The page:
From Y’all Street to Silicon Prairie: America’s new hot business hubs
Times are changing and the days when the East Coast was considered the main hub of the U.S. financial services industry may be over. Technology, sometimes to the point of industry disruption, is impacting how investment brokerages and other firms conduct their business. This means that companies can work remotely and are no longer tethered to traditional metro areas like New York City or Boston. While brokerages will likely not completely leave these cities, they can and are establishing new offices in a range of other places.
Added to this, there are a host of entirely new startup financial companies which use technology in innovative ways. As emerging companies, they don’t want to pay the premium rents and elevated cost of doing business that come with better-known cities. They’re eager to grow roots in new locations with talented employees and lower overhead. With this in mind, here’s a list of US cities that are becoming known for growth in the finance sector. These aren’t found where you’d expect them to be but they’re worth watching.
Growing: The West and Midwest regions
With a pool of educated workers drawn to urban amenities, Western cities like Denver, Colorado, and Phoenix, Arizona are attracting their share of financial services companies. These metropolitan areas boast a lower cost of doing business, lower cost of living for employees, and great recreational access to the outdoors.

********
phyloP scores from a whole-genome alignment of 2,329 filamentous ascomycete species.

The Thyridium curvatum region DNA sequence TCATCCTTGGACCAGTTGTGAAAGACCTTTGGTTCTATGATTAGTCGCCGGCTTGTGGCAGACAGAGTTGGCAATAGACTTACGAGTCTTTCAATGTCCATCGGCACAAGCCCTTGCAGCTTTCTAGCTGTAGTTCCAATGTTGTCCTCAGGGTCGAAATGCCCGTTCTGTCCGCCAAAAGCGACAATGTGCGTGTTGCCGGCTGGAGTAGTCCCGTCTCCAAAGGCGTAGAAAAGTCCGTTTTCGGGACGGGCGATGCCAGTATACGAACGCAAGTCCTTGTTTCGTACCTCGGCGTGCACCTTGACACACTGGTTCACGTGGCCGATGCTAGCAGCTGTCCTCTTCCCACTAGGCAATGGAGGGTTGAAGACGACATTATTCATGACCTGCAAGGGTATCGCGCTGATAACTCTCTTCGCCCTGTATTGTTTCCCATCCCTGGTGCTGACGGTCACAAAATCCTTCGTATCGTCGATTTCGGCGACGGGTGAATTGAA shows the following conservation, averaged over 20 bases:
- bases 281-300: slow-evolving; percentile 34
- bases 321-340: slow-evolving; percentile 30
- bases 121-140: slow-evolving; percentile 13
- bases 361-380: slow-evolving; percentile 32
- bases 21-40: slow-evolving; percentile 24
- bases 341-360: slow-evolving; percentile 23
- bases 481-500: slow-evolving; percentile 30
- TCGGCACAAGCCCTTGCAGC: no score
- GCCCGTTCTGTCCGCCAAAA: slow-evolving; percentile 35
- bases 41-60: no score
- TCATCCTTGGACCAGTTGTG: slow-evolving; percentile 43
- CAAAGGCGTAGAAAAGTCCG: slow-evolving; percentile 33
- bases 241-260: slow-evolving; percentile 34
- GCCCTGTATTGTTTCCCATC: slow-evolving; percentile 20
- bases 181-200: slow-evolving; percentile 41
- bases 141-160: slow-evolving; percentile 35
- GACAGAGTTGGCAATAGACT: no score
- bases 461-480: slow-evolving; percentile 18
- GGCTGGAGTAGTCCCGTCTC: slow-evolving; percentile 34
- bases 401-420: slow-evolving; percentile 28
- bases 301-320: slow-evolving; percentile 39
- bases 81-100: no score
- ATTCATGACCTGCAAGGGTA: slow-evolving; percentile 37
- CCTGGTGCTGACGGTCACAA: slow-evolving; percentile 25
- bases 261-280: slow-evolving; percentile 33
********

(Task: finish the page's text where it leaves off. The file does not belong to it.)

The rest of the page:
Midwestern cities are also becoming a draw for financial services companies. For example, Omaha, Nebraska, nicknamed “Silicon Prairie,” is known for tax incentives, networking activities, and attractive living costs. Another Midwest hub, the cities of Minneapolis and St. Paul in Minnesota, contains over $509 billion in banking assets. Additionally, Oklahoma City, Oklahoma maintains a strong reputation for being business-friendly and Colombus, Ohio is known for its cosmopolitan quality of life, access to Fortune 500 companies, and low cost of living.
Areas to watch: California
Some companies want easier access to Silicon Valley without being located directly inside the tech hub. That may be why areas of California, like San Mateo and Irvine, are attracting their fair share of the financial services sector. Ultimately, some of these cities are likely to be considered an extension of Silicon Valley itself.
Other California metro areas maintain strong ties to financial services. This includes San Fransisco which can offset high costs with a strong quality of life and proximity to major U.S. corporations. The “Silicon Beach” area just west of Los Angeles is another hub to watch out for. It is home to more than 500 tech startup companies in need of attention from the finance industry.
Superstar growth: The South
The Southern region as a whole has seen strong growth in the financial services sector. At the top of the list is Charlotte, North Carolina. It is the home of Bank of America and more than $2.27 trillion in banking assets as of 2017. It is commonly considered the second or third largest financial hub in the U.S.
Other southern financial giants include Atlanta, Georgia, and Nashville, Tennesee. These giants have a history of business-friendly practices that have lured many Fortune 500 companies in need of service from the finance-focused enterprises.
Superstar growth: Texas
For the past decade, Texas has been one of the hottest relocation destinations for financial services companies. Since 2010, the Dallas/Plano/Irving area, known as “Y’all Street,” has grown to become one of the largest financial services hubs in the country. Adding in nearby Fort Worth, Texas only enlarges the concentration of financial services businesses in that region.
Other Texas cities, including Austin and San Antonio, have felt the bump from Texas’ success in wooing finance business. These cities’ quality of life and low cost of living for middle managers only makes them more attractive for companies to move to in the future.